Little Dogs

I’ve always liked the paintings and really all the art of Spaniard Joan Miró. You could call the art Surrealist and Miró was undoubtedly part of the Surrealist movement and spent much time with the French Surrealists and that’s an undeniable part of art history. Still those kinds of categorizations only get you so far. Myself, I like to think of Miró as an earthist. This is not such a facile term and I apologize for it.

I just mean that Miró was obsessed with the earth, in every sense of the term. He liked to paint earthy things. That’s to say, objects of everyday life. Critters, creatures, trees, things in the garden, stuff to be found on tables. As he matured as an artist, he would also paint things that I would describe simply as lumps of indeterminate stuff. Creatures that aren’t quite identifiable though have characteristics like, maybe, horns or wings or tails that one can associate with various known creatures. He liked to paint things, both living and inanimate, as veering into the territory of becoming just blobs of matter with only the barest hint of form.

He liked to see everything as being claimed by the earth, being claimed by the raw stuff that can be molded into this or that. A blob of earth might become a tree or a person or a bird. But all the specificity in the world won’t change the fact that, at its core, the person-blob or bird-blob or plant-blob is an earth-blob that could just as easily have transformed into another sort of thing. There are, therefore, a lot of individual thises and thats on the canvases of Joan Miró. But there is no this that couldn’t easily become a that and vice versa.

So many of the canvases of Joan Miró are quite cluttered. And why shouldn’t they be? The earth, at ground level, is indeed quite busy with all manner of clumps and blobs of formed earth-stuff that takes on various shapes and grows and changes and transforms and then sinks back into the formlessness from whence it came. Miró made pictures of that. Snapshots of the coming and going of the blobs.

But he also noticed, we should mention, that the cluttered space just around the surface of the earth and all the emerging-out-of-matter and dissolving-into-matter could be described as being framed by a rather striking emptiness. That’s the sky. Or, in more proper Miróian terms, the forming formlessness of the heavens. Miró sometimes put this strange emptiness into his paintings too. Because how could you not? It seems important. If it was just clutter all the way up and all the way down then we’d have nothing to actually notice the clutter by. The non-clutter makes the clutter the clutter that it is. Not that the cosmos is only empty, by the way. There is a ton of stuff out there, too. Miró was not an idiot. He saw the stars. And he made some paintings that note the comings and goings of the heavenly objects.

But he was acutely aware, nonetheless, that although the cosmos is itself a busy place, that busyness is not always, not even usually, so apparent to the busy blobs of stuff merging and intermingling down around the crust-level of the earth.

And so we sometimes get paintings by Miró like Dog Barking at The Moon. This painting is obviously, by the way, a reference to a painting every Spaniard would know, and which was painted by Goya in his later years and which is now often known simply as El Perro, or The Dog.  Goya’s dog is really just the small face of a dog peeking out and up from behind an indeterminate muddy hill of some sort, framed against a murky and most-depressing brown sky. Miró reproduces his own version of that murkiness in the hill that his own dog stands upon as it barks at the moon. In both painters, this mound of brown is the earth, the overwhelming weight of it. But here, in the two dog paintings, the weight and heaviness, the sheer mass of matter is offset and made even more what it is by the counterbalancing weight and power of something which is without any particular mass.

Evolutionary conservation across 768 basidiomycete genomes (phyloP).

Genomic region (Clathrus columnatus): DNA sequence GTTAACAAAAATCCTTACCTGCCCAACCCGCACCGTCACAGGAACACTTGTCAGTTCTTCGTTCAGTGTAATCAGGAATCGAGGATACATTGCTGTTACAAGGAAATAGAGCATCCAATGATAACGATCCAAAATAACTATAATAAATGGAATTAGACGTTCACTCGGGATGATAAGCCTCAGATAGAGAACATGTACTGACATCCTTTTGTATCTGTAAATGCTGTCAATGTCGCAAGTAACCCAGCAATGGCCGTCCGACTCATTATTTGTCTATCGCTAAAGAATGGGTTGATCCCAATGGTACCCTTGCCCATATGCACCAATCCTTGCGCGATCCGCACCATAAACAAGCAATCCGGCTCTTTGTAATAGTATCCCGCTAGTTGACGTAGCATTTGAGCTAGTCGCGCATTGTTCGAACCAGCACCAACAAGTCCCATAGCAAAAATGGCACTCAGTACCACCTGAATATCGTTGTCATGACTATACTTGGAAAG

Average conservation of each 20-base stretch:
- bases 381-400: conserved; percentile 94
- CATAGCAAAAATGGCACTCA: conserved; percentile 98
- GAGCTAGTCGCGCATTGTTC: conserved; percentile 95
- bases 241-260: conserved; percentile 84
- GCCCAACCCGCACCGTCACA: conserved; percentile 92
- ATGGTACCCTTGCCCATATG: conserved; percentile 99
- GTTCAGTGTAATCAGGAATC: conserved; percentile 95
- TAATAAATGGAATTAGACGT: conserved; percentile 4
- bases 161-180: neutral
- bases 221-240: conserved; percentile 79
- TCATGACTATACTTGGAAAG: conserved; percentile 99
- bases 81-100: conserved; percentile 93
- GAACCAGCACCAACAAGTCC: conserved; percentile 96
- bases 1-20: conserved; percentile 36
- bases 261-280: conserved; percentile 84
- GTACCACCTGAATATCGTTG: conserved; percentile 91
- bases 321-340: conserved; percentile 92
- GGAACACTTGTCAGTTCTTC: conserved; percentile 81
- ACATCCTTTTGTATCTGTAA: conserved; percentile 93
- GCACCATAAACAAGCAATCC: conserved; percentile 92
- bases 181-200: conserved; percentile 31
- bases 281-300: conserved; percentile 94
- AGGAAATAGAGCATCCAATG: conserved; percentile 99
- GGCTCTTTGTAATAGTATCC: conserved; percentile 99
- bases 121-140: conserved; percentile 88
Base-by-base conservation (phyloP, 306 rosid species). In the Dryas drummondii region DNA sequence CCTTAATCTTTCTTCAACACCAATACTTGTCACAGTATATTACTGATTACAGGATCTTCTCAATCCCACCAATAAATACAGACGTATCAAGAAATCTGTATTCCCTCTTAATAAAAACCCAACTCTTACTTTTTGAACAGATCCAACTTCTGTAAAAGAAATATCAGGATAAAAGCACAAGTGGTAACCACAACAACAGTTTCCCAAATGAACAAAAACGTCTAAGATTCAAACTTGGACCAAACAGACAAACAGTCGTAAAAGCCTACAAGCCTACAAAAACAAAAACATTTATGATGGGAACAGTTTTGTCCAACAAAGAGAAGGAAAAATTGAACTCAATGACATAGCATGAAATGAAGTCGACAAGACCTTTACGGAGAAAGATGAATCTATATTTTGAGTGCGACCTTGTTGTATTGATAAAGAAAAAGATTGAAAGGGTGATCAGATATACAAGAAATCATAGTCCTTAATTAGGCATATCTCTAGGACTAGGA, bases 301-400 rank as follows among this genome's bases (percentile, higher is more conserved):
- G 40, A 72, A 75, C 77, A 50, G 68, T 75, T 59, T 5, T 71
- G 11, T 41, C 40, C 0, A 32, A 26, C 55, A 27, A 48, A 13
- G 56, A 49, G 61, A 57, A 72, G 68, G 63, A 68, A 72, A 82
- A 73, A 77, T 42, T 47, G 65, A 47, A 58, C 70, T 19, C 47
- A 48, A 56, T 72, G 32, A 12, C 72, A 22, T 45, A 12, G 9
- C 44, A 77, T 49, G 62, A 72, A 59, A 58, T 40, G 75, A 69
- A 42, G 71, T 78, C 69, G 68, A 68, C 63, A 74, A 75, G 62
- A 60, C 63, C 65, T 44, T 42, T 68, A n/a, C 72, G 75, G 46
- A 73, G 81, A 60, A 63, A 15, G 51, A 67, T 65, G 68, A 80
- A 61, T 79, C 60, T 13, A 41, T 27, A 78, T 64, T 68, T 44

There are two kinds of almost overwhelming formlessness, is what I am saying. There is the formlessness of matter (earth) and the formlessness of emptiness (sky). These two forms of formlessness vie with one another in their claims to be absolute. But what about the dog? The dog has no chance. That’s what’s so funny about Goya’s painting, which is not always recognized as a comedic work, though I would argue quite vehemently that it is. Anyway, Miró agrees with me. Because Miró’s dog is a little bit silly, more obviously silly than Goya’s dog and even clown-colored, you could say. Miró’s dog barks at the moon, which doesn’t care, and looks across at a ladder that goes into the sky.

You can imagine Miró’s dog barking the words “How awesome is this place!” in a bark that conveys both wonder and some amount of fear, because we could translate the word ‘awesome’ also with ‘dreadful’. That’s to say, this is an encounter with the sublime, or whatever you want to call it, when a creature suddenly catches a glimpse of the formlessness of matter framed by the formlessness of emptiness. And there is a dog. Because there is always a dog. The dog understands nothing, but doesn’t have to. All the dog really has to do is just to be there, to look up, or to bark a few times. The earth will claim the dog one day and the earth will reblobulate another dog another day. Dreadful, awesome, hilarious.


Morgan Meis has a PhD in Philosophy and is a founding member of Flux Factory, an arts collective in New York. He has written for n+1The BelieverHarper’s MagazineThe Virginia Quarterly Review and is a contributor at The New Yorker. He won the Whiting Award for non-fiction in 2013. Morgan is also an editor at 3 Quarks Daily, and a winner of a Creative Capital | Warhol Foundation Arts Writers grant. A book of Morgan’s selected essays can be found here. His books from Slant are The Drunken Silenus. and  The Fate of The Animals He can be reached at